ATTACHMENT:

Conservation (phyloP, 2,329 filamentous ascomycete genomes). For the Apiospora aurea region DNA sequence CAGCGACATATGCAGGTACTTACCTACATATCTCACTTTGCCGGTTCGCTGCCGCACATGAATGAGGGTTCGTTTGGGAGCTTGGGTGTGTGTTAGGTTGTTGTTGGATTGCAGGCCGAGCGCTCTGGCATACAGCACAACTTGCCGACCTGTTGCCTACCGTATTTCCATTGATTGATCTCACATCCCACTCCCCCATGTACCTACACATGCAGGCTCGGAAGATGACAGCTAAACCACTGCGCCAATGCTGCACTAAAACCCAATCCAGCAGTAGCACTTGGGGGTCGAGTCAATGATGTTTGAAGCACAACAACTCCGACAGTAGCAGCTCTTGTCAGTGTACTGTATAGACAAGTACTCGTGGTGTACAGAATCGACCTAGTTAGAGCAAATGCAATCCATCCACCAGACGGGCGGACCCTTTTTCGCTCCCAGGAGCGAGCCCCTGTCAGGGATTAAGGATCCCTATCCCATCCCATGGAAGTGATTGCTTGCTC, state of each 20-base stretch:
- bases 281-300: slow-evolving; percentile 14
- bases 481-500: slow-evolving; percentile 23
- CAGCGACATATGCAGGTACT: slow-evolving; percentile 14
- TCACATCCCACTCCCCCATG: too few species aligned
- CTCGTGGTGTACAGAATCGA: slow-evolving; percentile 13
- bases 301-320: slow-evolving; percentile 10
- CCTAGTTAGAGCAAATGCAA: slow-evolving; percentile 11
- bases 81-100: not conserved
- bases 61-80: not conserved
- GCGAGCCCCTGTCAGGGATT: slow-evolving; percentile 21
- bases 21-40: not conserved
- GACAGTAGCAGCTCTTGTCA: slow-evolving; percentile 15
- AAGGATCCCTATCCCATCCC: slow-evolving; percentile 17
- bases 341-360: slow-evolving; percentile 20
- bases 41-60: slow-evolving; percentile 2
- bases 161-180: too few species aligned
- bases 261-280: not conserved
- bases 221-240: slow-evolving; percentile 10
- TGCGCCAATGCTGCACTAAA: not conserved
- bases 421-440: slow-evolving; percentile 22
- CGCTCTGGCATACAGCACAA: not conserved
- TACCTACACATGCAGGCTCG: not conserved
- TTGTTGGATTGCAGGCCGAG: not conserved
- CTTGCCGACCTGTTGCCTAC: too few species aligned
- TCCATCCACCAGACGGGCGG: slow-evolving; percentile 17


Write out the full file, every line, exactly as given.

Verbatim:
Conservation (phyloP, 2,329 filamentous ascomycete genomes). For the Apiospora aurea region DNA sequence CAGCGACATATGCAGGTACTTACCTACATATCTCACTTTGCCGGTTCGCTGCCGCACATGAATGAGGGTTCGTTTGGGAGCTTGGGTGTGTGTTAGGTTGTTGTTGGATTGCAGGCCGAGCGCTCTGGCATACAGCACAACTTGCCGACCTGTTGCCTACCGTATTTCCATTGATTGATCTCACATCCCACTCCCCCATGTACCTACACATGCAGGCTCGGAAGATGACAGCTAAACCACTGCGCCAATGCTGCACTAAAACCCAATCCAGCAGTAGCACTTGGGGGTCGAGTCAATGATGTTTGAAGCACAACAACTCCGACAGTAGCAGCTCTTGTCAGTGTACTGTATAGACAAGTACTCGTGGTGTACAGAATCGACCTAGTTAGAGCAAATGCAATCCATCCACCAGACGGGCGGACCCTTTTTCGCTCCCAGGAGCGAGCCCCTGTCAGGGATTAAGGATCCCTATCCCATCCCATGGAAGTGATTGCTTGCTC, state of each 20-base stretch:
- bases 281-300: slow-evolving; percentile 14
- bases 481-500: slow-evolving; percentile 23
- CAGCGACATATGCAGGTACT: slow-evolving; percentile 14
- TCACATCCCACTCCCCCATG: too few species aligned
- CTCGTGGTGTACAGAATCGA: slow-evolving; percentile 13
- bases 301-320: slow-evolving; percentile 10
- CCTAGTTAGAGCAAATGCAA: slow-evolving; percentile 11
- bases 81-100: not conserved
- bases 61-80: not conserved
- GCGAGCCCCTGTCAGGGATT: slow-evolving; percentile 21
- bases 21-40: not conserved
- GACAGTAGCAGCTCTTGTCA: slow-evolving; percentile 15
- AAGGATCCCTATCCCATCCC: slow-evolving; percentile 17
- bases 341-360: slow-evolving; percentile 20
- bases 41-60: slow-evolving; percentile 2
- bases 161-180: too few species aligned
- bases 261-280: not conserved
- bases 221-240: slow-evolving; percentile 10
- TGCGCCAATGCTGCACTAAA: not conserved
- bases 421-440: slow-evolving; percentile 22
- CGCTCTGGCATACAGCACAA: not conserved
- TACCTACACATGCAGGCTCG: not conserved
- TTGTTGGATTGCAGGCCGAG: not conserved
- CTTGCCGACCTGTTGCCTAC: too few species aligned
- TCCATCCACCAGACGGGCGG: slow-evolving; percentile 17